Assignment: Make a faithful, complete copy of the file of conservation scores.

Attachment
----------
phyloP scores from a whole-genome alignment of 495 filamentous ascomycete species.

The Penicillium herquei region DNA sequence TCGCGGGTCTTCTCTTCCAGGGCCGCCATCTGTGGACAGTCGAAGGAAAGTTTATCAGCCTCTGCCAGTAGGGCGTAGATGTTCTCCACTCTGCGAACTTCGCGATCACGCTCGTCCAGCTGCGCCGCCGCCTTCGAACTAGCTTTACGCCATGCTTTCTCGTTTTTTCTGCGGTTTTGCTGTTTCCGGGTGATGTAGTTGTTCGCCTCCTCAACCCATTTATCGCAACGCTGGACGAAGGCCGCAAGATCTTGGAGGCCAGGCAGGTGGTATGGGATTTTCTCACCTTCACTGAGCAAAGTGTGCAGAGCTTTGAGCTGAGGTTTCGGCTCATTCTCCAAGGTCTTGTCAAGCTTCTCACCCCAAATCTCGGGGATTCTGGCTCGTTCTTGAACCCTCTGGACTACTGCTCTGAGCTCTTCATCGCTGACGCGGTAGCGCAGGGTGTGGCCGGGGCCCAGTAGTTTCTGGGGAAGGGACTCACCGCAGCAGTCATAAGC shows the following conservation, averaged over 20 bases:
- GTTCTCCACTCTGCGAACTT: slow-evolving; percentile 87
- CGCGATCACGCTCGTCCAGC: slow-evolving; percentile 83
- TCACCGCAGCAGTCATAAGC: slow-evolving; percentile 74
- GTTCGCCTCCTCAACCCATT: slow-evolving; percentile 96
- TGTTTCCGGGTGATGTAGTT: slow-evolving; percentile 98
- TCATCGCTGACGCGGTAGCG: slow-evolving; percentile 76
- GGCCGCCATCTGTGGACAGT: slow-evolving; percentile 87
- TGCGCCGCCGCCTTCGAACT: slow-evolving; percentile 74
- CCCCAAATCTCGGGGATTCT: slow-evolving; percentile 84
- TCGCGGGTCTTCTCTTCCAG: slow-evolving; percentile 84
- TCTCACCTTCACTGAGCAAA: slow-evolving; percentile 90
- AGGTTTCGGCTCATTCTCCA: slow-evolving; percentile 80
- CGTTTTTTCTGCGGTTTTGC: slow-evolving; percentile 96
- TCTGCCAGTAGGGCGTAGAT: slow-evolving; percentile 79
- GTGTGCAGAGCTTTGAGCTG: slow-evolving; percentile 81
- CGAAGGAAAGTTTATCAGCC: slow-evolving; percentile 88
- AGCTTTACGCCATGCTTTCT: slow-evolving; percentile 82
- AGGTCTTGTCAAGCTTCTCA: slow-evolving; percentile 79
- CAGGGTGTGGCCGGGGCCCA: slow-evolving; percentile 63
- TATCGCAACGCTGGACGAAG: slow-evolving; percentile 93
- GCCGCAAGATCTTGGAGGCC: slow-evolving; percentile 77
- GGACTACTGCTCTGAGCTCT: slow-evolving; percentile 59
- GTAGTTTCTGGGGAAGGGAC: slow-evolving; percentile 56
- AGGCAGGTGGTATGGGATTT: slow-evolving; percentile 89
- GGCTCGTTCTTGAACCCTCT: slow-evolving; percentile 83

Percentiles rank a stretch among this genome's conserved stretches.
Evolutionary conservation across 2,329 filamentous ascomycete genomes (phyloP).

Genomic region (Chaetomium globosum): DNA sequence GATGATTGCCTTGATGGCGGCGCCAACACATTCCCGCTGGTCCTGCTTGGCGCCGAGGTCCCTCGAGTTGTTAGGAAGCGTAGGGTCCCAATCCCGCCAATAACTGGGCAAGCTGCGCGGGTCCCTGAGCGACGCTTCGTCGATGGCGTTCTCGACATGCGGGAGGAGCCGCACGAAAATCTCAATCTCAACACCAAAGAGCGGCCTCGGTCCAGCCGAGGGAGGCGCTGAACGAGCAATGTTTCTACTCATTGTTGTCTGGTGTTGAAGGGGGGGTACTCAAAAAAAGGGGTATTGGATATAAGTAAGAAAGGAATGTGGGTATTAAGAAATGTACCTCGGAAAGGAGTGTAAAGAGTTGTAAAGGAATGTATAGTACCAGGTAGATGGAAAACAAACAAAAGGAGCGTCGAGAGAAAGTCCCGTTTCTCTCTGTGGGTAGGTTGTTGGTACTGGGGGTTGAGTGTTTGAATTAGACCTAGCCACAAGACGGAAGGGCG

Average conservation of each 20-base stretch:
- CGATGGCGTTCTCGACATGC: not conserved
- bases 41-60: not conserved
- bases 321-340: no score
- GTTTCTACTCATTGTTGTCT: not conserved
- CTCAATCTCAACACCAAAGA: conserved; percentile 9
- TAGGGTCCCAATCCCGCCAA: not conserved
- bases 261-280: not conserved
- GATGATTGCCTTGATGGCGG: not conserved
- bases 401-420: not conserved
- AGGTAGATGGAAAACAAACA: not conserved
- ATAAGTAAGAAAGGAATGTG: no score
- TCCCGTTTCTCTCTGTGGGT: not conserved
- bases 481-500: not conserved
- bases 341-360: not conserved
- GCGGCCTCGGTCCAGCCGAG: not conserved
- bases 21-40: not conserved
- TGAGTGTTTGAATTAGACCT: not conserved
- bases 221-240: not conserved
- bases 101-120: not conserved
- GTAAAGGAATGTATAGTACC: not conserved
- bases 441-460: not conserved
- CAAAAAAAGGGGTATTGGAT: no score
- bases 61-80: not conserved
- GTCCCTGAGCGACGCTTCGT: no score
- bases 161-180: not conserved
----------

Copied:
phyloP scores from a whole-genome alignment of 495 filamentous ascomycete species.

The Penicillium herquei region DNA sequence TCGCGGGTCTTCTCTTCCAGGGCCGCCATCTGTGGACAGTCGAAGGAAAGTTTATCAGCCTCTGCCAGTAGGGCGTAGATGTTCTCCACTCTGCGAACTTCGCGATCACGCTCGTCCAGCTGCGCCGCCGCCTTCGAACTAGCTTTACGCCATGCTTTCTCGTTTTTTCTGCGGTTTTGCTGTTTCCGGGTGATGTAGTTGTTCGCCTCCTCAACCCATTTATCGCAACGCTGGACGAAGGCCGCAAGATCTTGGAGGCCAGGCAGGTGGTATGGGATTTTCTCACCTTCACTGAGCAAAGTGTGCAGAGCTTTGAGCTGAGGTTTCGGCTCATTCTCCAAGGTCTTGTCAAGCTTCTCACCCCAAATCTCGGGGATTCTGGCTCGTTCTTGAACCCTCTGGACTACTGCTCTGAGCTCTTCATCGCTGACGCGGTAGCGCAGGGTGTGGCCGGGGCCCAGTAGTTTCTGGGGAAGGGACTCACCGCAGCAGTCATAAGC shows the following conservation, averaged over 20 bases:
- GTTCTCCACTCTGCGAACTT: slow-evolving; percentile 87
- CGCGATCACGCTCGTCCAGC: slow-evolving; percentile 83
- TCACCGCAGCAGTCATAAGC: slow-evolving; percentile 74
- GTTCGCCTCCTCAACCCATT: slow-evolving; percentile 96
- TGTTTCCGGGTGATGTAGTT: slow-evolving; percentile 98
- TCATCGCTGACGCGGTAGCG: slow-evolving; percentile 76
- GGCCGCCATCTGTGGACAGT: slow-evolving; percentile 87
- TGCGCCGCCGCCTTCGAACT: slow-evolving; percentile 74
- CCCCAAATCTCGGGGATTCT: slow-evolving; percentile 84
- TCGCGGGTCTTCTCTTCCAG: slow-evolving; percentile 84
- TCTCACCTTCACTGAGCAAA: slow-evolving; percentile 90
- AGGTTTCGGCTCATTCTCCA: slow-evolving; percentile 80
- CGTTTTTTCTGCGGTTTTGC: slow-evolving; percentile 96
- TCTGCCAGTAGGGCGTAGAT: slow-evolving; percentile 79
- GTGTGCAGAGCTTTGAGCTG: slow-evolving; percentile 81
- CGAAGGAAAGTTTATCAGCC: slow-evolving; percentile 88
- AGCTTTACGCCATGCTTTCT: slow-evolving; percentile 82
- AGGTCTTGTCAAGCTTCTCA: slow-evolving; percentile 79
- CAGGGTGTGGCCGGGGCCCA: slow-evolving; percentile 63
- TATCGCAACGCTGGACGAAG: slow-evolving; percentile 93
- GCCGCAAGATCTTGGAGGCC: slow-evolving; percentile 77
- GGACTACTGCTCTGAGCTCT: slow-evolving; percentile 59
- GTAGTTTCTGGGGAAGGGAC: slow-evolving; percentile 56
- AGGCAGGTGGTATGGGATTT: slow-evolving; percentile 89
- GGCTCGTTCTTGAACCCTCT: slow-evolving; percentile 83

Percentiles rank a stretch among this genome's conserved stretches.
Evolutionary conservation across 2,329 filamentous ascomycete genomes (phyloP).

Genomic region (Chaetomium globosum): DNA sequence GATGATTGCCTTGATGGCGGCGCCAACACATTCCCGCTGGTCCTGCTTGGCGCCGAGGTCCCTCGAGTTGTTAGGAAGCGTAGGGTCCCAATCCCGCCAATAACTGGGCAAGCTGCGCGGGTCCCTGAGCGACGCTTCGTCGATGGCGTTCTCGACATGCGGGAGGAGCCGCACGAAAATCTCAATCTCAACACCAAAGAGCGGCCTCGGTCCAGCCGAGGGAGGCGCTGAACGAGCAATGTTTCTACTCATTGTTGTCTGGTGTTGAAGGGGGGGTACTCAAAAAAAGGGGTATTGGATATAAGTAAGAAAGGAATGTGGGTATTAAGAAATGTACCTCGGAAAGGAGTGTAAAGAGTTGTAAAGGAATGTATAGTACCAGGTAGATGGAAAACAAACAAAAGGAGCGTCGAGAGAAAGTCCCGTTTCTCTCTGTGGGTAGGTTGTTGGTACTGGGGGTTGAGTGTTTGAATTAGACCTAGCCACAAGACGGAAGGGCG

Average conservation of each 20-base stretch:
- CGATGGCGTTCTCGACATGC: not conserved
- bases 41-60: not conserved
- bases 321-340: no score
- GTTTCTACTCATTGTTGTCT: not conserved
- CTCAATCTCAACACCAAAGA: conserved; percentile 9
- TAGGGTCCCAATCCCGCCAA: not conserved
- bases 261-280: not conserved
- GATGATTGCCTTGATGGCGG: not conserved
- bases 401-420: not conserved
- AGGTAGATGGAAAACAAACA: not conserved
- ATAAGTAAGAAAGGAATGTG: no score
- TCCCGTTTCTCTCTGTGGGT: not conserved
- bases 481-500: not conserved
- bases 341-360: not conserved
- GCGGCCTCGGTCCAGCCGAG: not conserved
- bases 21-40: not conserved
- TGAGTGTTTGAATTAGACCT: not conserved
- bases 221-240: not conserved
- bases 101-120: not conserved
- GTAAAGGAATGTATAGTACC: not conserved
- bases 441-460: not conserved
- CAAAAAAAGGGGTATTGGAT: no score
- bases 61-80: not conserved
- GTCCCTGAGCGACGCTTCGT: no score
- bases 161-180: not conserved